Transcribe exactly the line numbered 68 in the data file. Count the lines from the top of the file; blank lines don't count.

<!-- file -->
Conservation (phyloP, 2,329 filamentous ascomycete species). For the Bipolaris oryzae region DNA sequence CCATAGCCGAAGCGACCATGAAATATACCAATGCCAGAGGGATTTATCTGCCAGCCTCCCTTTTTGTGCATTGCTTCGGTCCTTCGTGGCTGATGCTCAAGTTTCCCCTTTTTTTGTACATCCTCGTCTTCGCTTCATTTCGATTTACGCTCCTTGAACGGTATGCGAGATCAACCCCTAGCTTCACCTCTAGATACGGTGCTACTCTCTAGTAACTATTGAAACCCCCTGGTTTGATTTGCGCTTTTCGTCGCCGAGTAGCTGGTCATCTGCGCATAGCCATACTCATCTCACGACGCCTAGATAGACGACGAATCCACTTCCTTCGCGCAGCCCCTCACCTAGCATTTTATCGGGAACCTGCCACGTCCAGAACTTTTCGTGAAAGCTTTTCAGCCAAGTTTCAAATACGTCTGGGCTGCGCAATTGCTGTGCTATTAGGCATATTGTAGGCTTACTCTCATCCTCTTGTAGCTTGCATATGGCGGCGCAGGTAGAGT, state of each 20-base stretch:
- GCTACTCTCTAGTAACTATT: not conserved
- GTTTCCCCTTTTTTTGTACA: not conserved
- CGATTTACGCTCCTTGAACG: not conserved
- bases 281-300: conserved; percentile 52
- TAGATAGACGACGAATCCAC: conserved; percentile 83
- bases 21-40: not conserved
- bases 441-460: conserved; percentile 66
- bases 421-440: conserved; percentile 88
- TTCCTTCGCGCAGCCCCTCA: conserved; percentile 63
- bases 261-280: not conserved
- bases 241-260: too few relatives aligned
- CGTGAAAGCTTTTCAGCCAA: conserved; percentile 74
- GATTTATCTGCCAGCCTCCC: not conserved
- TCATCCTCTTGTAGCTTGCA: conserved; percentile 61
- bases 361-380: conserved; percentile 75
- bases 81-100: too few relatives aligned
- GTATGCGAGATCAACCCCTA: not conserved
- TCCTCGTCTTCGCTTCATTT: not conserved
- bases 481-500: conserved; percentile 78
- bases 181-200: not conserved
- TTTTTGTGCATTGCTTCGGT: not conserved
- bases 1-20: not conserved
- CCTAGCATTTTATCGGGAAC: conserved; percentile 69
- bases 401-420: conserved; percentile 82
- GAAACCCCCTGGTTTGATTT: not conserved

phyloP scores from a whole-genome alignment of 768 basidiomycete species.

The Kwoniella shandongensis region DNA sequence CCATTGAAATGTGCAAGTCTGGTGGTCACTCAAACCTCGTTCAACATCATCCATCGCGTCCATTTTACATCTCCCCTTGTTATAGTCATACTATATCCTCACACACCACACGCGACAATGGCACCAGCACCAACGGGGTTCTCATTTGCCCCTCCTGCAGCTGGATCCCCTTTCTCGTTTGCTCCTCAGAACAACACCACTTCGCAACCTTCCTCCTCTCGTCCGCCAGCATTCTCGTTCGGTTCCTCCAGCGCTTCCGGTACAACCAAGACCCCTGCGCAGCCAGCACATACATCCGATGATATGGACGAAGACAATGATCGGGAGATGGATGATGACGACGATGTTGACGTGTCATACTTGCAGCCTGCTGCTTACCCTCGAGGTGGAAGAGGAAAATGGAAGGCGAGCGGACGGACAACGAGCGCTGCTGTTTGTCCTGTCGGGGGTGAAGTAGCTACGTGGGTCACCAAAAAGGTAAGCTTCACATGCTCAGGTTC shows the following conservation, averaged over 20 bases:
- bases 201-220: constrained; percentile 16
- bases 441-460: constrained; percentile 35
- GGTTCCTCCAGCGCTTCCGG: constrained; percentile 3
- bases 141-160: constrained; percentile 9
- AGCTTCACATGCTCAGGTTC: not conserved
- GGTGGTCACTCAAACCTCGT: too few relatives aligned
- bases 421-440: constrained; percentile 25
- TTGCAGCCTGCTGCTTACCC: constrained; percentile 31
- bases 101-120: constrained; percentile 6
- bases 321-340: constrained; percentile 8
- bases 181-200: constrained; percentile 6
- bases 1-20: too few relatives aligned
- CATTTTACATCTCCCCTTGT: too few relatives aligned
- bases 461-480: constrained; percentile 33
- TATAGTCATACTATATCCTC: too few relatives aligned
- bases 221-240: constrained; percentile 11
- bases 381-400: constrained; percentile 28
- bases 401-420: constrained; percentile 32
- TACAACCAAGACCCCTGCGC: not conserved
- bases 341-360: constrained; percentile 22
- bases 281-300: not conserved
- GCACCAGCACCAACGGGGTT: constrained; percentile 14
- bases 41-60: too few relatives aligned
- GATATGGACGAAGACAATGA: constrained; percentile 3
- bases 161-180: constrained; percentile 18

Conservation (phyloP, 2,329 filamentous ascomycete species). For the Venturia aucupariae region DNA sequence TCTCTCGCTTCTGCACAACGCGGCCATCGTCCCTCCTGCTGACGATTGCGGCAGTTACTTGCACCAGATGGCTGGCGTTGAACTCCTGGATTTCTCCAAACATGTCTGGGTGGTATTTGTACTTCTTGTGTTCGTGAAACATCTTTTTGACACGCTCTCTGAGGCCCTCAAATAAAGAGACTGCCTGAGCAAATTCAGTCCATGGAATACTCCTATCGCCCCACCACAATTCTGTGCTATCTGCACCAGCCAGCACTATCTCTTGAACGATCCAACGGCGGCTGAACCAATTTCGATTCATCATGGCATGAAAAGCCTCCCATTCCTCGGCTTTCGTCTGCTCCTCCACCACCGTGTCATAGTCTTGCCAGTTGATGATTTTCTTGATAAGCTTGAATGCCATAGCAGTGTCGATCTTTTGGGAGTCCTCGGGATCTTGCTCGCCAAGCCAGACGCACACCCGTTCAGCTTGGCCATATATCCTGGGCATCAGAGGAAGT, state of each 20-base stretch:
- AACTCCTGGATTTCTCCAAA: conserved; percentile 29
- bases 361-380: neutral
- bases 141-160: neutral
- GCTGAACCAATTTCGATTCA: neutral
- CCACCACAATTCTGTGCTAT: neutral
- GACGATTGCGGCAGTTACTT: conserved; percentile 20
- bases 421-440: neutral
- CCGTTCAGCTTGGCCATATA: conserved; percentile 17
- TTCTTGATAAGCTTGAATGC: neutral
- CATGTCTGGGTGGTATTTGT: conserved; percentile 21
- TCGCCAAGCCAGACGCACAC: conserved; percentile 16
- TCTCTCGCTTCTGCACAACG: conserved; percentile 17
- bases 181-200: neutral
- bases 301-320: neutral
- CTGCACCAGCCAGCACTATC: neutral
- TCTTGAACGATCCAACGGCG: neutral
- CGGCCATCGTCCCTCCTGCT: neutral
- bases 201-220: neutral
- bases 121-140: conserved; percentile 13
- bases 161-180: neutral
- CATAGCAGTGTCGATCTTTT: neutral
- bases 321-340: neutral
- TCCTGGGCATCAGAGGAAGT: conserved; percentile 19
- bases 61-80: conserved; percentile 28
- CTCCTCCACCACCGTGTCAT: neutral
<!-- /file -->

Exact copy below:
- bases 301-320: neutral